“So, tell our studio audience and the viewers at home some of the most interesting things that have happened since Heather Has Two Mommies was published ten years ago,” says the Oprah of my fantasy life who has chosen the special ten year anniversary edition of Heather for her newest reading club selection.
“Well, Oprah.” I lean back in my chair, crossing my legs at the ankle and keeping my best side to the camera. “There was the time Representative Robert Smith read portions of the book to the entire United States Senate, though no milk and cookies were served. There was the time a man took the book off a public library shelf, went into the bathroom and defecated on it. There were many instances when I was accused of writing a book that taught first graders the ins and outs of sodomy, no pun intended. And there was that nasty ‘no promo homo’ bill which, if approved, would make reading Heather Has Two Mommies to a child without parental permission a felony.” (Luckily the bill never passed.)
As we cut to commercial and the studio audience in my mind ponders what I have just said, I can’t help but think what a long, strange trip it’s been.
The idea for writing Heather Has Two Mommies cannot be credited solely to me. In 1988, I was strolling along Main Street in downtown Northampton, Massachusetts (affectionally known as Lesbianville, USA) when a dyke I knew approached me. “Listen,” she said. “Somebody needs to write a book I can read to my kid about a family like ours: a family with two moms and a daughter.” She looked me right in the eye and I swallowed hard. This was not a lesbian who would take no for an answer (it takes one to know one). So I went home, started writing and came up with little Heather, who has two elbows, two earlobes, two kneecaps, and two mommies.
When the book was finished, I sent it out to publishers. Editors’ reactions varied from “Great idea, but I wouldn’t touch it with a ten foot pole,” to “What are you, nuts?” When the book had been to every publishing house I could think of, I remembered two things: the fiery eyes of the lesbian mother who had planted the idea in my head, and the words of my beloved, stubborn grandmother: “Just because they say no to me, you think I’m finished?” There had to be a way. And there was. A friend of mine, Tzivia Gover who was a new lesbian mom, had just started a desktop publishing business. We decided to publish the book ourselves. Through the lesbian grapevine we found a friend of a friend of a friend who was an illustrator. We sent out fundraising letters and raised $4,000.00 mostly in ten-dollar donations. We found a printer and a distributor and before you could say, “turkey baster,” a truck pulled up to my driveway, and 40 cartons of 100 books each were unloaded into my living room. Six months later, Sasha Alyson, the publisher of Daddy’s Roommate called. He had seen Heather in a bookstore and thought we should join forces. After conferring with my business partner, I had a better idea. “Why don’t you take over?” I asked Sasha. “That way, you can be Heather‘s publisher, and I can have my living room back.”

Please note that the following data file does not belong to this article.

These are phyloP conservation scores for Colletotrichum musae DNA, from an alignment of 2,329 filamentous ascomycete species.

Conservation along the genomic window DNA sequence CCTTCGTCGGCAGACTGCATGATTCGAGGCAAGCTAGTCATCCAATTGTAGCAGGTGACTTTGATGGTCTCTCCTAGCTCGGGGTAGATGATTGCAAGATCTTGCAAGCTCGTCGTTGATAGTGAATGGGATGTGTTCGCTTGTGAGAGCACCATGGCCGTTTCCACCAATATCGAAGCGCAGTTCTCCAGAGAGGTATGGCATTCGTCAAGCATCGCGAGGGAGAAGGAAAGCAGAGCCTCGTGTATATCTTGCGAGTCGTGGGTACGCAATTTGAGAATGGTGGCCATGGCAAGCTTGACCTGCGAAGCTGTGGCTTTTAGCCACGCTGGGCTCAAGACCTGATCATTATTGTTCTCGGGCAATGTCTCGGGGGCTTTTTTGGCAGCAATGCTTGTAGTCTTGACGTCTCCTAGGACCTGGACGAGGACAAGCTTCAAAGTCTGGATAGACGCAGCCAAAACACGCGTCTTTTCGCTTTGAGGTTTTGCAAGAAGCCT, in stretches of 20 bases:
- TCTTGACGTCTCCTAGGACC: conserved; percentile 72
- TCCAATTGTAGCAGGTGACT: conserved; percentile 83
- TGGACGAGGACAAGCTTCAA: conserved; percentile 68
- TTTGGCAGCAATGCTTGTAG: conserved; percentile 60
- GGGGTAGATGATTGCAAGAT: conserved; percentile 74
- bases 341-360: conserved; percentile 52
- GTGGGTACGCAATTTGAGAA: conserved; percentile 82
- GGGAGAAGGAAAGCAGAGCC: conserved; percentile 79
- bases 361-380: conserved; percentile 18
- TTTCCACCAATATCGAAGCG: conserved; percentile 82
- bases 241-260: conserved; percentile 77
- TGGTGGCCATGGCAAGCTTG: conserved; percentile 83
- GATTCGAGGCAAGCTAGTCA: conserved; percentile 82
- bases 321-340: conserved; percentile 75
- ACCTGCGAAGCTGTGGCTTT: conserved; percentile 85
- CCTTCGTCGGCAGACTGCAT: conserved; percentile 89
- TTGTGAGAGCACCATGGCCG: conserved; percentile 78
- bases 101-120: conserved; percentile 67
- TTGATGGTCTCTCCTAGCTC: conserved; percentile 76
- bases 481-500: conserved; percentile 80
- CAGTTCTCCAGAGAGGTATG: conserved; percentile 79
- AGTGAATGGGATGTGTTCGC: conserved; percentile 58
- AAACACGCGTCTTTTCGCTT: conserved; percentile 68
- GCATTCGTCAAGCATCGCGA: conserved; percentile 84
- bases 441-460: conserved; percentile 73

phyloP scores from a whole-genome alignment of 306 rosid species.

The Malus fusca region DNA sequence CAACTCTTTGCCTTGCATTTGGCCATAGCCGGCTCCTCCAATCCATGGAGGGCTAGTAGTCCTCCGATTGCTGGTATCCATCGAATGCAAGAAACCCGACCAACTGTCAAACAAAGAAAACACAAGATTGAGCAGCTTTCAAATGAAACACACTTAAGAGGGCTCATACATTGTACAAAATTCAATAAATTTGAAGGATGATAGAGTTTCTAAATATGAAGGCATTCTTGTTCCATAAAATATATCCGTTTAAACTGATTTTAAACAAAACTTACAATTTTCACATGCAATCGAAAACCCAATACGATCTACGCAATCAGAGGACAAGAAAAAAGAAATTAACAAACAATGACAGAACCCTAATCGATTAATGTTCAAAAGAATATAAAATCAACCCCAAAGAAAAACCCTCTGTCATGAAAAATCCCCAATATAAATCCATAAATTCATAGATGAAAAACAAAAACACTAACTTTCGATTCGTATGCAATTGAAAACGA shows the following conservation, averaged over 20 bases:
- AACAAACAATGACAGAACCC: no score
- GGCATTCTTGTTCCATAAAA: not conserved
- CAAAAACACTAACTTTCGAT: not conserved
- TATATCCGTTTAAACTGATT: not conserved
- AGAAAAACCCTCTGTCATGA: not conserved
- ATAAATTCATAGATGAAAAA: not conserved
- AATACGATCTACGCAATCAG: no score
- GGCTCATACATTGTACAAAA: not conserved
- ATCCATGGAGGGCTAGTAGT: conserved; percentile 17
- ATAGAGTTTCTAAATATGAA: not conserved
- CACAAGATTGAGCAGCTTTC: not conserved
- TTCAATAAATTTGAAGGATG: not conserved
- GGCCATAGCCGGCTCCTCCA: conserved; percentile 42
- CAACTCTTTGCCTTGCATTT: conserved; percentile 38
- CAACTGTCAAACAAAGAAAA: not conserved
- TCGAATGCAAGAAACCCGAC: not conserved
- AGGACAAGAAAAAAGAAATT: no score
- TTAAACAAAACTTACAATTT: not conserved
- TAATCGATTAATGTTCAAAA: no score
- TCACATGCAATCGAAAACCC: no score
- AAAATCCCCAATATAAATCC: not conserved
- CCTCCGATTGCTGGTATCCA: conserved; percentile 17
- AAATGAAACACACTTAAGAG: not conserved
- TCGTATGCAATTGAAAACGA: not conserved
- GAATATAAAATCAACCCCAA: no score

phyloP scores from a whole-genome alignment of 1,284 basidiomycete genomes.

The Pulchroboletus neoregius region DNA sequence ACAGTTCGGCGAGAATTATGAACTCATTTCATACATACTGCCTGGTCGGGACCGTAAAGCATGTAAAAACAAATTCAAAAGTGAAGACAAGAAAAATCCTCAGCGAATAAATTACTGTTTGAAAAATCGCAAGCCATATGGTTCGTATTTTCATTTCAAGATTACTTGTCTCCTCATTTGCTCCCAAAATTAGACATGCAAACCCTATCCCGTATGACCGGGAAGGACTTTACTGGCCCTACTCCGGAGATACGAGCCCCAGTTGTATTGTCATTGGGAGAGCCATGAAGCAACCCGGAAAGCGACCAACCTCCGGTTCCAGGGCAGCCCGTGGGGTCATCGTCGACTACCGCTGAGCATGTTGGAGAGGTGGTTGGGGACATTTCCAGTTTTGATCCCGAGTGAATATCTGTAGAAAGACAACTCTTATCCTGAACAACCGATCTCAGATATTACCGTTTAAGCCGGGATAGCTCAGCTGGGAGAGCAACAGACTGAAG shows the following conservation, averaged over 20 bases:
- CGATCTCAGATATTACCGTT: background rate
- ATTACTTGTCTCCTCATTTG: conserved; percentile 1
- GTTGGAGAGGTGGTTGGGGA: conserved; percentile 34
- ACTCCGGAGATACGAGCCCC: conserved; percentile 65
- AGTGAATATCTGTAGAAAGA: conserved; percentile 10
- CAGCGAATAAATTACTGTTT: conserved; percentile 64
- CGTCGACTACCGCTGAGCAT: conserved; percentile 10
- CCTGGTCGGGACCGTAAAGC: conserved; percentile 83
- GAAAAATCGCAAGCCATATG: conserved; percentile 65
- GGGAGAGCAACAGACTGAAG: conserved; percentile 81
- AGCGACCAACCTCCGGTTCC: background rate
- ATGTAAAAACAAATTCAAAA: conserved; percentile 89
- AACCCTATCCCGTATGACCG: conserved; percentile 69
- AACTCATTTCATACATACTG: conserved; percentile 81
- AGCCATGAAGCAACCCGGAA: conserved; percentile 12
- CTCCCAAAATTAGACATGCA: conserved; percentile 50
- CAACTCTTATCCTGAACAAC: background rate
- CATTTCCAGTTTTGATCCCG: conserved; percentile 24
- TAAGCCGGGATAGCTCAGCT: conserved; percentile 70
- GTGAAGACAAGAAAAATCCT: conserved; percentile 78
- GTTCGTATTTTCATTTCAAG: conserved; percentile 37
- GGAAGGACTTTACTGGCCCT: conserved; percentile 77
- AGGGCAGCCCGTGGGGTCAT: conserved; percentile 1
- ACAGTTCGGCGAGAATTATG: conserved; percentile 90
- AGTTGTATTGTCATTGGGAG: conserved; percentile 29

Soon after Heather became an Alyson Publications title, the book started hitting the news. Some people were ecstatic and called me an “honorary lesbian mother.” Other people, less-than-thrilled, called me “America’s most dangerous writer.” From that day forth, the phrase, “the pen is mightier than the sword” took on a whole new meaning. I watched in fascination as Heather was included in New York City’s Rainbow Curriculum and then in horror as the Chancellor of Education, Joseph Fernandez, lost his job because he supported Heather‘s inclusion. I watched the town of Fayetteville, North Carolina divide itself over the question of whether or not Heather should remain in the public library. Some citizens felt it was their duty to defend freedom of expression. Others felt it was their duty to defend freedom to express homophobia. When the controversy became a ballot issue, the latter group ran an ad in the local newspaper that said, “Cumberland County Library takes the lead in pursuit of legitimizing homosexuality. Can prostitution, bestiality or incest be far behind?”
My response to all this brouhaha is one big fat oy. I never intended or expected to cause such a fuss. I just wanted to give the dyke on the street a warm fuzzy bedtime story she could read to her daughter.
The commercial break is over and we’re back on the air, only my fantasy has changed and now I’m sitting next to Rosie, that champion of children’s literature. Rosie welcomes me warmly and then tells everyone in the audience they are going home with a free copy of Heather Has Two Mommies. There is a wild burst of applause. Then Rosie asks me how kids have responded to the book. I show her a photo of a little girl grinning proudly and wearing a homemade T-shirt that says, “Heather Has Two Mommies….and so do I!” Rosie motions for the cameras to move in and a close-up of the little girl’s photo is flashed across the screen of every television set in America. Again the studio audience bursts into wild applause. The show ends with Rosie and her audience singing an enthusiastic, off-key rendition of “Happy Birthday to You” in honor of Heather turning ten and I am presented with a cake even bigger than Ellen DeGeneres’ coming out confection.
Hey, I can dream, can’t I?
© 2000 Lesléa Newman